Brian Persing, MD
Brian Persing, MD, a medical oncologist and hematologist in Mobile, Alabama, and a member of ASCO, the world’s leading professional organization representing nearly 45,000 oncology professionals, testified before the House Appropriations Subcommittee on Labor Health and Human Services and Education in support of increased federal funding for the National Institutes of Health (NIH), the National Cancer Institute (NCI), and the Centers for Disease Control and Prevention (CDC) Division of Cancer Prevention and Control. He will also advocate for robust funding of the Advanced Research Projects Agency for Health (ARPA-H).
Dr. Persing will share the urgent need for greater investments in cancer prevention, detection, and treatment both to capitalize on past investments and ensure rapid progress against the disease.
“As a practicing oncologist, I have seen the impact this has on patients,” Dr. Persing testified. “A few years ago, NCI funded a trial evaluating the cancer genes of women with breast cancer to determine whether patients were likely to benefit from chemotherapy after surgery. It showed that 60% to 70% of women were considered low risk and did not require chemotherapy. One of my patients, a woman in her 40s, had breast cancer and previously would have been given chemotherapy based on the size of her tumor. Thanks to the trial, we learned she could avoid chemotherapy. She was spared significant toxicity and was able to continue a busy life caring for her two teenage children. Today, she is cancer-free and has completed her hormone therapy.”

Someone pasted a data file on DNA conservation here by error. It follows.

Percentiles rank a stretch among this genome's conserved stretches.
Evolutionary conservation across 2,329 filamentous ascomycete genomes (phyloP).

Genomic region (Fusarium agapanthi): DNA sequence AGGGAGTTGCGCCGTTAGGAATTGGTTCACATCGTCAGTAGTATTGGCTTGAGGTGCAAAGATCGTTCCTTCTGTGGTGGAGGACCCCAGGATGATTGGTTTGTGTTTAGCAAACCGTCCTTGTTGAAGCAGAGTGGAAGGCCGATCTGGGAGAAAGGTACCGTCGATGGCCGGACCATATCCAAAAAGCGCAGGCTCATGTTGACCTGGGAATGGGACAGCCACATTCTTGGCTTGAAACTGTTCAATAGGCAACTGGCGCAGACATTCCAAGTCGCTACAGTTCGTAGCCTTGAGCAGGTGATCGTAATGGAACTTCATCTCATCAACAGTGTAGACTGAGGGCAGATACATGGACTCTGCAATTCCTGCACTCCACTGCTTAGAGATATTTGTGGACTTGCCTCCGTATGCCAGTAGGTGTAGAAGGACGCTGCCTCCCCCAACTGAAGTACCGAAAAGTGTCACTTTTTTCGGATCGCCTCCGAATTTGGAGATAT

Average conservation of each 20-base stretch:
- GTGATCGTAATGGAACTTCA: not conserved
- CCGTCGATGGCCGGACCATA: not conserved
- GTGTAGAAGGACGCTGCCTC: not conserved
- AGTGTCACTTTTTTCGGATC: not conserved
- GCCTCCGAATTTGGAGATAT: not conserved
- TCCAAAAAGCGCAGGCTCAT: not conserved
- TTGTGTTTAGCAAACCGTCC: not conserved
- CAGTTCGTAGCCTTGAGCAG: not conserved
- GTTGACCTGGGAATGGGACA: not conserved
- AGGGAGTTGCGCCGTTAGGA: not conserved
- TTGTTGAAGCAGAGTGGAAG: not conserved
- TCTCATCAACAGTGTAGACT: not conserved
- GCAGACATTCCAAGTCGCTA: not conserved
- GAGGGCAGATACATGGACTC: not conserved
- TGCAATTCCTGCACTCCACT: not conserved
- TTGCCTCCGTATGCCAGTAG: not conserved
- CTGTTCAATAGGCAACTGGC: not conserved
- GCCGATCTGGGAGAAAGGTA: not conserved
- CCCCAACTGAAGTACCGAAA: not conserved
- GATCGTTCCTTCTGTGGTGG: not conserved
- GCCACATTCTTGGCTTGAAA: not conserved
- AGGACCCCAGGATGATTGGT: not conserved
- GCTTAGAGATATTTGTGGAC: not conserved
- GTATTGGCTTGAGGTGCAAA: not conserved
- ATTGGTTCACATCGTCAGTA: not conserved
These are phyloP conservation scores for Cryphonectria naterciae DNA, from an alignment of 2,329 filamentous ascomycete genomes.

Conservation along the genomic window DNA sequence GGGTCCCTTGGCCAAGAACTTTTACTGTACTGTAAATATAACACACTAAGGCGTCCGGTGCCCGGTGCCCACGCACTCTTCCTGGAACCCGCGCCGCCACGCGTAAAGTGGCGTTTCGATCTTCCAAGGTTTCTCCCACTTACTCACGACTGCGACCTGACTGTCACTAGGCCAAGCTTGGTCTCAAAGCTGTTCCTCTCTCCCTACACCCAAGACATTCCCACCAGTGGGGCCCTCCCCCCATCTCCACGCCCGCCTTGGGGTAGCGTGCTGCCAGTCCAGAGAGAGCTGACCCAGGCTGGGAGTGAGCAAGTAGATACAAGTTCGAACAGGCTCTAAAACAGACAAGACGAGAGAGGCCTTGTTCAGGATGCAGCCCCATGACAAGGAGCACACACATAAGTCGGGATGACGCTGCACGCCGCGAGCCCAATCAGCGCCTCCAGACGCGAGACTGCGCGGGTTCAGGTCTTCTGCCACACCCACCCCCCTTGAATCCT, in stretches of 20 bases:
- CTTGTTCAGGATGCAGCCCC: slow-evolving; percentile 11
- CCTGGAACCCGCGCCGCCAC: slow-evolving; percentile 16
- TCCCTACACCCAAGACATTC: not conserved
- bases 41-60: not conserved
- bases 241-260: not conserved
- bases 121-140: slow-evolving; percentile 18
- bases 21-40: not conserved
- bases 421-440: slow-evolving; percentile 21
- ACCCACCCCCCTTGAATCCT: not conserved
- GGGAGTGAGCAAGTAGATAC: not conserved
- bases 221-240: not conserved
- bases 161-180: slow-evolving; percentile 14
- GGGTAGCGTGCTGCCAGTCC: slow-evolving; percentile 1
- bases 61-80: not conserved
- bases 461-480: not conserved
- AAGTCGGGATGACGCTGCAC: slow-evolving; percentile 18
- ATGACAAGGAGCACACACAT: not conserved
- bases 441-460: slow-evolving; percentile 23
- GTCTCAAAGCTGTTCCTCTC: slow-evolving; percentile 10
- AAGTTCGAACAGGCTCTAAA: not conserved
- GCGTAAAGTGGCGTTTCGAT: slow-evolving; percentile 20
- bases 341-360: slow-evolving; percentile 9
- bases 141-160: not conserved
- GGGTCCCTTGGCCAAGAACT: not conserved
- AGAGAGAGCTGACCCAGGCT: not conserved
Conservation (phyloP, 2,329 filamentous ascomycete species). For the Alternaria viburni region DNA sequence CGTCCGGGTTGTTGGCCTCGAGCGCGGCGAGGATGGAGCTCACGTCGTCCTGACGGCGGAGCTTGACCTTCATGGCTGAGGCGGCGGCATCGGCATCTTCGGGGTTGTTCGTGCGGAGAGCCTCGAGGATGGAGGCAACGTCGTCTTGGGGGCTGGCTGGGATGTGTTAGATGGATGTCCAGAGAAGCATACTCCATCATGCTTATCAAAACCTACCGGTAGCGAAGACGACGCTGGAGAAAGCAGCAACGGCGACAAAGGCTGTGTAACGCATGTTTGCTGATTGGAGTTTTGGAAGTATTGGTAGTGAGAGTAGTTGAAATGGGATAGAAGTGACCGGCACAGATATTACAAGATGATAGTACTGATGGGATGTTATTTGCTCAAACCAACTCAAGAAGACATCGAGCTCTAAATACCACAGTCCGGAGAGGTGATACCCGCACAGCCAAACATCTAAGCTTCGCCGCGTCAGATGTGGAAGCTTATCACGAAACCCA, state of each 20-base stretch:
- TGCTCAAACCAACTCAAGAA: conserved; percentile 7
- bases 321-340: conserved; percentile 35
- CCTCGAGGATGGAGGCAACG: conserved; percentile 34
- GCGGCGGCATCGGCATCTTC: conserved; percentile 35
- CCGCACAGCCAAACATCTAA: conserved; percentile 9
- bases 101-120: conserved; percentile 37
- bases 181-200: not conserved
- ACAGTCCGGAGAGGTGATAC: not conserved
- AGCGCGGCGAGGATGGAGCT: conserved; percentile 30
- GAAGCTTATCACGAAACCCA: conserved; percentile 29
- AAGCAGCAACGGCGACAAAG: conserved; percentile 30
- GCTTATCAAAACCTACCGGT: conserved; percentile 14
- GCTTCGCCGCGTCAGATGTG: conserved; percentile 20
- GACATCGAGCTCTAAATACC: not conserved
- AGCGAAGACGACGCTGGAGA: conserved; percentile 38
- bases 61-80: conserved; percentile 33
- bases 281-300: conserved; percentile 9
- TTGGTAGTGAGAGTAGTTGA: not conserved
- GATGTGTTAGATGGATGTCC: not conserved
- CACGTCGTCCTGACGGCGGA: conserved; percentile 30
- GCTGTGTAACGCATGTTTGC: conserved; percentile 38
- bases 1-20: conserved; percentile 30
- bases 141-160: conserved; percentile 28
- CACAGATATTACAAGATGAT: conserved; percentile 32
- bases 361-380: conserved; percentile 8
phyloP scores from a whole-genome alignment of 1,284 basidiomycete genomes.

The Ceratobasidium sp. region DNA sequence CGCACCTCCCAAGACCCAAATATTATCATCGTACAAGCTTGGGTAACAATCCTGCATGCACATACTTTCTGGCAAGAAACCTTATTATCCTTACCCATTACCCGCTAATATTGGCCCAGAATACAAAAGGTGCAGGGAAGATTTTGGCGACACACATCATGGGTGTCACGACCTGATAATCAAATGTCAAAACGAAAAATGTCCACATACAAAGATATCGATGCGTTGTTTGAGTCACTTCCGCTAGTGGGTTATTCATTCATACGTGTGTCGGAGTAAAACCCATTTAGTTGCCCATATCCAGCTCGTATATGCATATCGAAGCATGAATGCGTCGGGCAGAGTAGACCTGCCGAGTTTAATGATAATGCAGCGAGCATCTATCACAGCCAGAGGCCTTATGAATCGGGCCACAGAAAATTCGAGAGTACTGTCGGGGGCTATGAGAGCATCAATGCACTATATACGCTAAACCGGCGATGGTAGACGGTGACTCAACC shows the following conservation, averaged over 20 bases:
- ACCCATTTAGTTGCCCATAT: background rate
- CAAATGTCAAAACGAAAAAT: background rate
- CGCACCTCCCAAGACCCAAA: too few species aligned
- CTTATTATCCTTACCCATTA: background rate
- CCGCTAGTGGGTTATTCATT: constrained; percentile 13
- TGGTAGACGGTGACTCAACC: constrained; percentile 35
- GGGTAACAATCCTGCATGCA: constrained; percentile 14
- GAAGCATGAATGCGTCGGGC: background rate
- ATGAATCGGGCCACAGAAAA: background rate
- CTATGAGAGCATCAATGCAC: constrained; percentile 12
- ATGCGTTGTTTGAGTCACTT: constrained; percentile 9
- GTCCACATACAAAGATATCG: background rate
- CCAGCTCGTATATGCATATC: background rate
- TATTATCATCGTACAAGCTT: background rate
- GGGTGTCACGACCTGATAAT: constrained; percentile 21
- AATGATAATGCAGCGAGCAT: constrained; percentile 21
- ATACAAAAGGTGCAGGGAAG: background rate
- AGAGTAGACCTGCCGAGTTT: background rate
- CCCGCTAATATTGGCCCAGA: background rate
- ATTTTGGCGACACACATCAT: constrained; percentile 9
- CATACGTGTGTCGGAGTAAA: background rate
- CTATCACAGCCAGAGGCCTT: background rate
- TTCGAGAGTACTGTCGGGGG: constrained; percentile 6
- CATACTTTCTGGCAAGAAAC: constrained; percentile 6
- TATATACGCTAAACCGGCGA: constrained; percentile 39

Although the NCI is the largest funder of cancer research in the world, its funding has not kept pace with inflation, and only 14% of life-saving research grants submitted to NCI are able to be funded. With Cancer Moonshot funding ending this fiscal year, increased investment in cancer research is essential to continue to fund these multiyear grants and reach critical Moonshot goals.
ASCO is advocating for $50.9 billion in funding for NIH in fiscal year 2024, including $9.9 billion for NCI, $472 million for the CDC’s Division of Cancer Prevention and Control, and at least $1.5 billion for ARPA-H.
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